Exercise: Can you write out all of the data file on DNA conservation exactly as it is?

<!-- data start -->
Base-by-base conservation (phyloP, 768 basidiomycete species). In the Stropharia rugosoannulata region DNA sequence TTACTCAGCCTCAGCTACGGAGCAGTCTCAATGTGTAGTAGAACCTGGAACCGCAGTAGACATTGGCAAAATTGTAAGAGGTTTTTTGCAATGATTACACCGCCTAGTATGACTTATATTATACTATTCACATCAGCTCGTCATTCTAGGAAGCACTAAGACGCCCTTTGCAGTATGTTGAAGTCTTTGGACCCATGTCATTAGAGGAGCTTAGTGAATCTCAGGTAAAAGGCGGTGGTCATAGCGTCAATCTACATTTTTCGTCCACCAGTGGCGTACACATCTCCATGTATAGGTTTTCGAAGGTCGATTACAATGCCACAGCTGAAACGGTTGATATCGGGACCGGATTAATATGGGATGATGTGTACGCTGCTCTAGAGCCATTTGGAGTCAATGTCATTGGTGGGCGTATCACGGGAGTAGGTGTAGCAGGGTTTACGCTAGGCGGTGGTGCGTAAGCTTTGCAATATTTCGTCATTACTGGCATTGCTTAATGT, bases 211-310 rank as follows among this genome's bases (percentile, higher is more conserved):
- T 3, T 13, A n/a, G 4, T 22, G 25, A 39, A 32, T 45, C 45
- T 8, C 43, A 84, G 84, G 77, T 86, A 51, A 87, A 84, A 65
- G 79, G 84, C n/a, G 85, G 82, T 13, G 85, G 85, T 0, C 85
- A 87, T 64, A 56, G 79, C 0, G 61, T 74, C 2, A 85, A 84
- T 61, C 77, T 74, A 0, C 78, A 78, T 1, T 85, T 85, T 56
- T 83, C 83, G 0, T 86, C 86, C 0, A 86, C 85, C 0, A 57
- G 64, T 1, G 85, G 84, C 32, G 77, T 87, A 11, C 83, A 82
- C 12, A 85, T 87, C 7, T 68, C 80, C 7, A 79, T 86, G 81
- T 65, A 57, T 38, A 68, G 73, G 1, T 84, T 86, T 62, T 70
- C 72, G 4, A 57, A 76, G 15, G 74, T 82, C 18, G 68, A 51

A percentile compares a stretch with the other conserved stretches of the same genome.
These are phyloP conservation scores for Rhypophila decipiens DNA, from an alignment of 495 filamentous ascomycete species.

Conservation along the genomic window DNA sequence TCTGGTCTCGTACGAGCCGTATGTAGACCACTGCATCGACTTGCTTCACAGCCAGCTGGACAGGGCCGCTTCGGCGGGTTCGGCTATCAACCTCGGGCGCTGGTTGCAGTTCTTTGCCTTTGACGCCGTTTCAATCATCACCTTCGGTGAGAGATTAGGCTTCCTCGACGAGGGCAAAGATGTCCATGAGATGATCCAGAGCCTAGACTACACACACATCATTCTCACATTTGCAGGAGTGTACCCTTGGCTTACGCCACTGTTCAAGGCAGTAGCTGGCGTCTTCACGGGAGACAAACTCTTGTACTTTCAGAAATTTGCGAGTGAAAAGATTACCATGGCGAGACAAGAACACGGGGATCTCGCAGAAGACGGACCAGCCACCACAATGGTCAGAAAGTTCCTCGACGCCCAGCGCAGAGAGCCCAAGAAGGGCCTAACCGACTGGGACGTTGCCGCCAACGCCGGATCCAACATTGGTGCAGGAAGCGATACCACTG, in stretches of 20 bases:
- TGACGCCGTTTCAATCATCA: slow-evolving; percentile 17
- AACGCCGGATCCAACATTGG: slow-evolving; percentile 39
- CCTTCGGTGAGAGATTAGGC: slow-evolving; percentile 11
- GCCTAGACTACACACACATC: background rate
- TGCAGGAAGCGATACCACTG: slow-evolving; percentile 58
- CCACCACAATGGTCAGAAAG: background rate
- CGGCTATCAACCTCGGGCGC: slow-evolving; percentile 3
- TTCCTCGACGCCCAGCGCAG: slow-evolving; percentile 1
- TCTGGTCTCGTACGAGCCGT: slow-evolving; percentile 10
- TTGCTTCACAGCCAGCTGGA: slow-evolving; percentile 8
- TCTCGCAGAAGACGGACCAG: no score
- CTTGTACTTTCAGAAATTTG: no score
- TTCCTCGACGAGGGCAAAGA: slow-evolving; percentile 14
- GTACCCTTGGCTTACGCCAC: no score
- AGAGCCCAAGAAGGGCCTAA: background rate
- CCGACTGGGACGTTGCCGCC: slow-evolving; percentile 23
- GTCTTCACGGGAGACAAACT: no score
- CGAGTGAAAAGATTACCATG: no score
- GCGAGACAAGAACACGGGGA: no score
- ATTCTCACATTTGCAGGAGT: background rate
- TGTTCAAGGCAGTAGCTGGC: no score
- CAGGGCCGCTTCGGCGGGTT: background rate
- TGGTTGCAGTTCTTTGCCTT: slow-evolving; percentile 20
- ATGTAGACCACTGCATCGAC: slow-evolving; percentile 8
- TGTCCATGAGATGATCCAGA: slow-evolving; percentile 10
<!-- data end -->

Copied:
Base-by-base conservation (phyloP, 768 basidiomycete species). In the Stropharia rugosoannulata region DNA sequence TTACTCAGCCTCAGCTACGGAGCAGTCTCAATGTGTAGTAGAACCTGGAACCGCAGTAGACATTGGCAAAATTGTAAGAGGTTTTTTGCAATGATTACACCGCCTAGTATGACTTATATTATACTATTCACATCAGCTCGTCATTCTAGGAAGCACTAAGACGCCCTTTGCAGTATGTTGAAGTCTTTGGACCCATGTCATTAGAGGAGCTTAGTGAATCTCAGGTAAAAGGCGGTGGTCATAGCGTCAATCTACATTTTTCGTCCACCAGTGGCGTACACATCTCCATGTATAGGTTTTCGAAGGTCGATTACAATGCCACAGCTGAAACGGTTGATATCGGGACCGGATTAATATGGGATGATGTGTACGCTGCTCTAGAGCCATTTGGAGTCAATGTCATTGGTGGGCGTATCACGGGAGTAGGTGTAGCAGGGTTTACGCTAGGCGGTGGTGCGTAAGCTTTGCAATATTTCGTCATTACTGGCATTGCTTAATGT, bases 211-310 rank as follows among this genome's bases (percentile, higher is more conserved):
- T 3, T 13, A n/a, G 4, T 22, G 25, A 39, A 32, T 45, C 45
- T 8, C 43, A 84, G 84, G 77, T 86, A 51, A 87, A 84, A 65
- G 79, G 84, C n/a, G 85, G 82, T 13, G 85, G 85, T 0, C 85
- A 87, T 64, A 56, G 79, C 0, G 61, T 74, C 2, A 85, A 84
- T 61, C 77, T 74, A 0, C 78, A 78, T 1, T 85, T 85, T 56
- T 83, C 83, G 0, T 86, C 86, C 0, A 86, C 85, C 0, A 57
- G 64, T 1, G 85, G 84, C 32, G 77, T 87, A 11, C 83, A 82
- C 12, A 85, T 87, C 7, T 68, C 80, C 7, A 79, T 86, G 81
- T 65, A 57, T 38, A 68, G 73, G 1, T 84, T 86, T 62, T 70
- C 72, G 4, A 57, A 76, G 15, G 74, T 82, C 18, G 68, A 51

A percentile compares a stretch with the other conserved stretches of the same genome.
These are phyloP conservation scores for Rhypophila decipiens DNA, from an alignment of 495 filamentous ascomycete species.

Conservation along the genomic window DNA sequence TCTGGTCTCGTACGAGCCGTATGTAGACCACTGCATCGACTTGCTTCACAGCCAGCTGGACAGGGCCGCTTCGGCGGGTTCGGCTATCAACCTCGGGCGCTGGTTGCAGTTCTTTGCCTTTGACGCCGTTTCAATCATCACCTTCGGTGAGAGATTAGGCTTCCTCGACGAGGGCAAAGATGTCCATGAGATGATCCAGAGCCTAGACTACACACACATCATTCTCACATTTGCAGGAGTGTACCCTTGGCTTACGCCACTGTTCAAGGCAGTAGCTGGCGTCTTCACGGGAGACAAACTCTTGTACTTTCAGAAATTTGCGAGTGAAAAGATTACCATGGCGAGACAAGAACACGGGGATCTCGCAGAAGACGGACCAGCCACCACAATGGTCAGAAAGTTCCTCGACGCCCAGCGCAGAGAGCCCAAGAAGGGCCTAACCGACTGGGACGTTGCCGCCAACGCCGGATCCAACATTGGTGCAGGAAGCGATACCACTG, in stretches of 20 bases:
- TGACGCCGTTTCAATCATCA: slow-evolving; percentile 17
- AACGCCGGATCCAACATTGG: slow-evolving; percentile 39
- CCTTCGGTGAGAGATTAGGC: slow-evolving; percentile 11
- GCCTAGACTACACACACATC: background rate
- TGCAGGAAGCGATACCACTG: slow-evolving; percentile 58
- CCACCACAATGGTCAGAAAG: background rate
- CGGCTATCAACCTCGGGCGC: slow-evolving; percentile 3
- TTCCTCGACGCCCAGCGCAG: slow-evolving; percentile 1
- TCTGGTCTCGTACGAGCCGT: slow-evolving; percentile 10
- TTGCTTCACAGCCAGCTGGA: slow-evolving; percentile 8
- TCTCGCAGAAGACGGACCAG: no score
- CTTGTACTTTCAGAAATTTG: no score
- TTCCTCGACGAGGGCAAAGA: slow-evolving; percentile 14
- GTACCCTTGGCTTACGCCAC: no score
- AGAGCCCAAGAAGGGCCTAA: background rate
- CCGACTGGGACGTTGCCGCC: slow-evolving; percentile 23
- GTCTTCACGGGAGACAAACT: no score
- CGAGTGAAAAGATTACCATG: no score
- GCGAGACAAGAACACGGGGA: no score
- ATTCTCACATTTGCAGGAGT: background rate
- TGTTCAAGGCAGTAGCTGGC: no score
- CAGGGCCGCTTCGGCGGGTT: background rate
- TGGTTGCAGTTCTTTGCCTT: slow-evolving; percentile 20
- ATGTAGACCACTGCATCGAC: slow-evolving; percentile 8
- TGTCCATGAGATGATCCAGA: slow-evolving; percentile 10